Last year the Pew Research Center issued a report called The Future of Free Speech, Trolls, Anonymity and Fake News Online that shows the naïveté of pundits like Barlow and Kelly in trusting that the Golden Rule would hold sway over our digital discourse. The trends cited in the report were ripped from the headlines. ISIS is using social media as a weapon of terror and the Russians programmed internet bots to distort our most recent election harassment is on the, with some 40 percent of adults having experienced it personally, and the onslaught of internet trolls has led many sites either to close comments or use moderators to police them And the report was issued before the horrific incidents of murders and suicides livestreamed to Facebook

Citing digital bank heists, multiple hacks resulting in millions having personal information compromised, the growing threat of ransomware, and a spate of distributed denial-of-service attacks Guardian has offered a chilling response to Barlow’s Declaration in Has the Internet Become a Failed State?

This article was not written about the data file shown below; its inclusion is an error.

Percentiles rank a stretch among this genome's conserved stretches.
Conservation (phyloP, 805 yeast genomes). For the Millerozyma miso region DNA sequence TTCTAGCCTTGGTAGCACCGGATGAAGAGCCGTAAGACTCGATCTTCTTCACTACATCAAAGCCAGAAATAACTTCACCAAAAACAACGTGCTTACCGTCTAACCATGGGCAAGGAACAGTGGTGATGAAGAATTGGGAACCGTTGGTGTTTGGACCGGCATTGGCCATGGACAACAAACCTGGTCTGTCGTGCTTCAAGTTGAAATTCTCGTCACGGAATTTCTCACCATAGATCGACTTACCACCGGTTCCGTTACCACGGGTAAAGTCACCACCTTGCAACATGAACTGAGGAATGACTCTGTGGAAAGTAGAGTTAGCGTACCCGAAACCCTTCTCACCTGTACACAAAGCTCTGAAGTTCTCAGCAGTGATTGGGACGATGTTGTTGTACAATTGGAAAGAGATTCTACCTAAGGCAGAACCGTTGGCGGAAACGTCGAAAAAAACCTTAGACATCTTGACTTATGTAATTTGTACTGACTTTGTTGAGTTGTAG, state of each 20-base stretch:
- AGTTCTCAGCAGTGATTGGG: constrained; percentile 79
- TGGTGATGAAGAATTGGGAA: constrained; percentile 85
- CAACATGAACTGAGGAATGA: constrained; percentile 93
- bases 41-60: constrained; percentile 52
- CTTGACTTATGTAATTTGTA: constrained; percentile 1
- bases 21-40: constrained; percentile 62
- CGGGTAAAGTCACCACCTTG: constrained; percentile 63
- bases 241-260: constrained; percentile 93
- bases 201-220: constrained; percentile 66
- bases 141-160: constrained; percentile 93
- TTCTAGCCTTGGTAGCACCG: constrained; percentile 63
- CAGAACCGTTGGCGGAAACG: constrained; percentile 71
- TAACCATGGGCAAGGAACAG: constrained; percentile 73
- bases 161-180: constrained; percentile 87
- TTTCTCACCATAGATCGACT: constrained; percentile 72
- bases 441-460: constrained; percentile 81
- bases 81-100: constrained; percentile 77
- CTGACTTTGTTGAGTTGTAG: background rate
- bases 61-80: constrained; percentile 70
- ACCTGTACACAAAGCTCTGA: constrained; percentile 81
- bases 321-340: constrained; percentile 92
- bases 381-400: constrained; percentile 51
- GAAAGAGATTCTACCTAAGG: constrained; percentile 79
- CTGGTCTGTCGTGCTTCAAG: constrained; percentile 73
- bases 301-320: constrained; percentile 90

I am still mulling over the Pew Report, since it raises important issues that we as members of the science fiction community and as citizens of the world need to address. But for now I leave you with a couple of quotes for further reflection. The first is from The Guardian article:

“One way of thinking about the net is as a mirror held up to human nature. Some of what appears in the mirror is inspiring and heart-warming. Much of what goes on online is enjoyable, harmless, frivolous, fun. But some of it is truly repellent: social media, in particular, facilitate firestorms of cruelty, racism, hatred, and hypocrisy.”

The other quote is from Defense One, a blog about “the future of U.S. defense and national security” that examines Weaponized Narrative

“In the hands of professionals, the powerful emotions of anger and fear can be used to control adversaries, limit their options, and disrupt their functional capabilities. This is a unique form of soft power. In such campaigns, facts are not necessary because—contrary to the old memes of the Enlightenment—truth does not necessarily prevail. It can be overwhelmed with constantly repeated and replenished falsehood.”

Puppies, I’m looking at you.